The Kamisu wind farm that survived the tsunami
Here's a sequel to the story about how the Kamisu wind farm survived the tsunami that destroyed the Fukushima nuclear power facility. Once a few transmission lines were repaired, the Kamisu wind farm was back on line providing much needed power.
It's also a good example of how the Japanese government has turned to renewable energy rather than nuclear energy in the future.
February 12, 2012
Marubeni plans to start developing the wind farm in March with the aim to build it off the coast of the Fukushima Prefecture.
The project will be supported by the Japanese government via the reconstruction budget from last year's tsunami. Mitsubishi Heavy Industries, Nippon Steel Corp and Mitsui Engineering & Shipbuilding are also involved.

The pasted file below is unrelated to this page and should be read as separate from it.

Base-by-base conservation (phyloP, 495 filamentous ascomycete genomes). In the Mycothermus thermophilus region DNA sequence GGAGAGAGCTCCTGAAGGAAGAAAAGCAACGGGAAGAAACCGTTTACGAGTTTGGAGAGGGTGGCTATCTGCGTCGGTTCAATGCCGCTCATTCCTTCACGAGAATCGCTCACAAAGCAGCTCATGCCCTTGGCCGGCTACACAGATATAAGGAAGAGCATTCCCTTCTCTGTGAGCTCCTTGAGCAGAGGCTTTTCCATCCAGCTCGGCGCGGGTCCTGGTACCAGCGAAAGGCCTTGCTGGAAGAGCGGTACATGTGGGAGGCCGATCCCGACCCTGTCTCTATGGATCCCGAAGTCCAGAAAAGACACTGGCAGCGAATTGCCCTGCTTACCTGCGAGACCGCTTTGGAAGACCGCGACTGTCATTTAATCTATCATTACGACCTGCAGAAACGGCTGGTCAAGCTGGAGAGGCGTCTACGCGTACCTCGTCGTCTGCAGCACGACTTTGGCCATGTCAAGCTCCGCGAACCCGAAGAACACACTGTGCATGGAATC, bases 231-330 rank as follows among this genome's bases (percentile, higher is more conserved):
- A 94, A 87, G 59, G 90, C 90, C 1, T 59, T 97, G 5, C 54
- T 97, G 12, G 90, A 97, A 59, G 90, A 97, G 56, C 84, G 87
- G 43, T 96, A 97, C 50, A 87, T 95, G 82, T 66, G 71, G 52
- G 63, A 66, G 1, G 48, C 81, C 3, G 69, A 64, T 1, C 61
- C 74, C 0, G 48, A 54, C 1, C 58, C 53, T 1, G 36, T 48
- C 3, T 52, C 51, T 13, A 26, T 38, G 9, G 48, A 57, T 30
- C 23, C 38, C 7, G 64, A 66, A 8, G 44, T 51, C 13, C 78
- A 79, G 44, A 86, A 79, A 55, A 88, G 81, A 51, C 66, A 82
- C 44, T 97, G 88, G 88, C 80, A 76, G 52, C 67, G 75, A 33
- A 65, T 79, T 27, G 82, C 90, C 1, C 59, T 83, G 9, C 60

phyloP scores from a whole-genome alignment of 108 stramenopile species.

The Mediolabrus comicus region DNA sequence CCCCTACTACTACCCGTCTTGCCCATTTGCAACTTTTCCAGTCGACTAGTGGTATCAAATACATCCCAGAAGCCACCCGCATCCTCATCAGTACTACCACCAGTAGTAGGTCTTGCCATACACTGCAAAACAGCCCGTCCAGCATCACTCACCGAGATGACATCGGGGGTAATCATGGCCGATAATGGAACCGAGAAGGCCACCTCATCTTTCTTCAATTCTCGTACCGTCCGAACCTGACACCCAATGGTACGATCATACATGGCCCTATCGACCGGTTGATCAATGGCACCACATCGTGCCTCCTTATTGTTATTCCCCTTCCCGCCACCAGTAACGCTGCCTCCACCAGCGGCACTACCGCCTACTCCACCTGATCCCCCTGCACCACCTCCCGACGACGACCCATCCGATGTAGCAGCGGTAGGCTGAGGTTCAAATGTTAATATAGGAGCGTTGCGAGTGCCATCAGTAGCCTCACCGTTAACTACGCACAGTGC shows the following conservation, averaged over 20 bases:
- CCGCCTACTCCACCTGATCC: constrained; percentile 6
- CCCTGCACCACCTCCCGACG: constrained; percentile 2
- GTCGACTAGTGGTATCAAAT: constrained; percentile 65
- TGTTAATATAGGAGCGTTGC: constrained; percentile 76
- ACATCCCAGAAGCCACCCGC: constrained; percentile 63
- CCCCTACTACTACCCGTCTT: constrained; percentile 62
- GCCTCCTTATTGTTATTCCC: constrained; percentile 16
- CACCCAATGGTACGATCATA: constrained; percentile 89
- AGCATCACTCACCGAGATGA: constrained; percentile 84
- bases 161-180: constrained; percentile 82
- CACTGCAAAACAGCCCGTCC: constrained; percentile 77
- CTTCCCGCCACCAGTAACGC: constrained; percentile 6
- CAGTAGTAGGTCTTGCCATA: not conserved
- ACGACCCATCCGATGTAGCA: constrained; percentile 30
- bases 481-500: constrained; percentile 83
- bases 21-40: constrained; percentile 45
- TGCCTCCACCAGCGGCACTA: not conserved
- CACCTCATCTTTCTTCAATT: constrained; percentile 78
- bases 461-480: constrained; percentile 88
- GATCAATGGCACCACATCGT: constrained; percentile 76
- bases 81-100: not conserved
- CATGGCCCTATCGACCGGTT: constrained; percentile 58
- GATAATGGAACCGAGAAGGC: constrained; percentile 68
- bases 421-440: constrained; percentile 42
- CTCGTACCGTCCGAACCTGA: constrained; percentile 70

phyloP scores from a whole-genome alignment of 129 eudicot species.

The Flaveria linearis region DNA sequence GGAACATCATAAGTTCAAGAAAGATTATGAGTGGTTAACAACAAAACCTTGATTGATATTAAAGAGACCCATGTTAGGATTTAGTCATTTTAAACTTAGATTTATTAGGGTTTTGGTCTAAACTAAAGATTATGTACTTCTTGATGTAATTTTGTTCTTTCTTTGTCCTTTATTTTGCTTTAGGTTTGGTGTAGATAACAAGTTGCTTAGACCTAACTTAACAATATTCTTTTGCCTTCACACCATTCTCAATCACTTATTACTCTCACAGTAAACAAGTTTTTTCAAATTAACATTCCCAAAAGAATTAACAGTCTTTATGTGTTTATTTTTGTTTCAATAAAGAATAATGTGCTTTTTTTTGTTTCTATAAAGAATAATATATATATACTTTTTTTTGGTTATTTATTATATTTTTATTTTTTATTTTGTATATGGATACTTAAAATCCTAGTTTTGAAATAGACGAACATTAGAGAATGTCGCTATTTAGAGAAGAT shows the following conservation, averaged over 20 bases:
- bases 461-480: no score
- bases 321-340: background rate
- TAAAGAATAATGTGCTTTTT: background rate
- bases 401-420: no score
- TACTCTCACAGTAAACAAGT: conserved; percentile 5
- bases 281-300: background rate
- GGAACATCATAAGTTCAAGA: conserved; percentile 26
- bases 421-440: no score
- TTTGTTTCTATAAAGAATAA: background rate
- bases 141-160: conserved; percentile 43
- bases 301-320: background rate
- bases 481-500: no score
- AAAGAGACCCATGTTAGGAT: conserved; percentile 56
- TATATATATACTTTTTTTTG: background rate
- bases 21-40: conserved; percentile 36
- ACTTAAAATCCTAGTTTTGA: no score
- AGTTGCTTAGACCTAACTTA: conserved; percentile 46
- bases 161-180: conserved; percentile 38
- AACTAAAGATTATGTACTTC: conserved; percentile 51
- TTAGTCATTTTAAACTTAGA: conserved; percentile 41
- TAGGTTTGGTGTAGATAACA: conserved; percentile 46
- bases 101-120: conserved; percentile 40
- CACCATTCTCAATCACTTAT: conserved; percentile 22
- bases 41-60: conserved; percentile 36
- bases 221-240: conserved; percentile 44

Last year, Marubeni acquired a 49% stake in Gunfleet Sands from Dong Energy. It marks Marubeni's first stake in an offshore project.
In September, Japan’s trade ministry said it was planning a ¥10-20 billion ($130-260 million) project to develop a floating turbine in the deep waters off the northern coast.
Japan hopes to develop a 1GW floating offshore project off its northern coast by 2020. The announcement follows the passing of a renewable-energy bill in the upper house of Japan's parliament.
There is sound reasoning behind Japan’s push for offshore wind. When the tsunami struck, the Kamisu near-shore wind farm on Japan's east coast withstood the magnitude-nine earthquake and contributed vital electricity in the aftermath of the disaster.
Kamisu is located 40 metres off Ibaraki prefecture and is comprised of seven 2MW Fuji Heavy Industries wind turbines.